AUSTIN (KXAN) — Restaurants in the Austin area are joining a national trend of offering customers a monthly food subscription as a way of creating a steady flow of revenue and growing their business.

People are already used to paying for a subscription in some form. The average American carried 6.7 subscriptions in 2022, according to Rocket Money, a personal finance app.

Abby Jane Bakeshop, a bakery in Dripping Springs, started operating at the beginning of 2021 in the midst of the pandemic, a time consisting of curbside deliveries and zero dine-in eating options. After six months, the shop started a monthly subscription service for its customers, and after some growing pains, the owner said the program has proven successful.

“The idea of being able to take our product outside of this footprint obviously was very appealing,” Abby Love, the bakeshop’s owner, said.

Love said her team had to learn what products would work the best for a subscription format. The current program allows customers to choose from different styles of bread boxes that vary in price and product. For example, for $50, the Big Country Lovers subscription gets you six loaves of bread a month delivered to your door.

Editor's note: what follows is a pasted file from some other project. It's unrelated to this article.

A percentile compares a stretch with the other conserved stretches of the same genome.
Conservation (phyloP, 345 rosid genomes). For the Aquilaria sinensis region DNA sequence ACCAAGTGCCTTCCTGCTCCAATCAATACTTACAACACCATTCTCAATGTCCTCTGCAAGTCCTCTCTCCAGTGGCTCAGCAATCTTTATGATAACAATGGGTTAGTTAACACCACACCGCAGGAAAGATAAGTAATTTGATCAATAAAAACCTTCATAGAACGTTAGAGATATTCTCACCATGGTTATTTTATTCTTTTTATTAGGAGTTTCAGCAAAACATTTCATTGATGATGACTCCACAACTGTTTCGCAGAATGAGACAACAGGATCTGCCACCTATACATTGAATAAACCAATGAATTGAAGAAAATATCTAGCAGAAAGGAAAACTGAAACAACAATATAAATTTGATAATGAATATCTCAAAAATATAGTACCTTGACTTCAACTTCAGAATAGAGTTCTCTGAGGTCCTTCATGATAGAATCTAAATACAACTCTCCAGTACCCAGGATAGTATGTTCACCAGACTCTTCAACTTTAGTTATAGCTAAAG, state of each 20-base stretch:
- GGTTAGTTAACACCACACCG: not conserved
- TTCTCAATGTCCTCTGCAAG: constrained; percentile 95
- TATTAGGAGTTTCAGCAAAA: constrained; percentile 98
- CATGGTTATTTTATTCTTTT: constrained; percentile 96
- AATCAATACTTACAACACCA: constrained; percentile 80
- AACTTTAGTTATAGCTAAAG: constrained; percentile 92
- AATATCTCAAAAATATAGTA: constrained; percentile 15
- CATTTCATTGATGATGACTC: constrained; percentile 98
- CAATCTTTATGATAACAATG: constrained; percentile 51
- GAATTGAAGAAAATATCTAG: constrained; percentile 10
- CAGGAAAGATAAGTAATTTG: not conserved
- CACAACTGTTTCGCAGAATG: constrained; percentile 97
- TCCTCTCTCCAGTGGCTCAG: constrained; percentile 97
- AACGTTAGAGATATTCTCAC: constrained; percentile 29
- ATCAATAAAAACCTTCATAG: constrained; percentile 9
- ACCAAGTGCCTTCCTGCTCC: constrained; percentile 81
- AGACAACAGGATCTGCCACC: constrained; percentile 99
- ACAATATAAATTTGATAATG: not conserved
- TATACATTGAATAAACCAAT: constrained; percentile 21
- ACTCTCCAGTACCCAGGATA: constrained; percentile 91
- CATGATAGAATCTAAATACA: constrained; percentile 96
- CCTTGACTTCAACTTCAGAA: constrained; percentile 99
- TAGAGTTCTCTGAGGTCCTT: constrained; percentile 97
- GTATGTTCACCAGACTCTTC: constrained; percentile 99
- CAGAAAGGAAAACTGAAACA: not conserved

From its inception, Love said the program was able to easily attract customers. Especially customers who lived in Austin and did not want to make the drive out to the lone storefront in Dripping Springs.

“As soon as we offer an opportunity for people to get to have our product in the Austin area without having to drive out here, we had a lot of takers,” Love explained.

The subscription program will fluctuate every month, but Love said on average it accounts for five percent of her monthly revenue. That is money Love does not have to worry about in her day-to-day operations.

“When we have slow retail days, in terms of walk-in customers, but somehow we’ve put out hundreds of pieces of food that are going into boxes that are going to subscribers, it’s kind of a weight off,” Love explained.

Rick Camac, the executive director of Industry Relations at the Institute of Culinary Education, expects many more restaurants to experiment with their own monthly subscriptions in the future. Camac said customers have already grown accustomed to subscriptions and the revenue predictability will help restaurants with cash flow.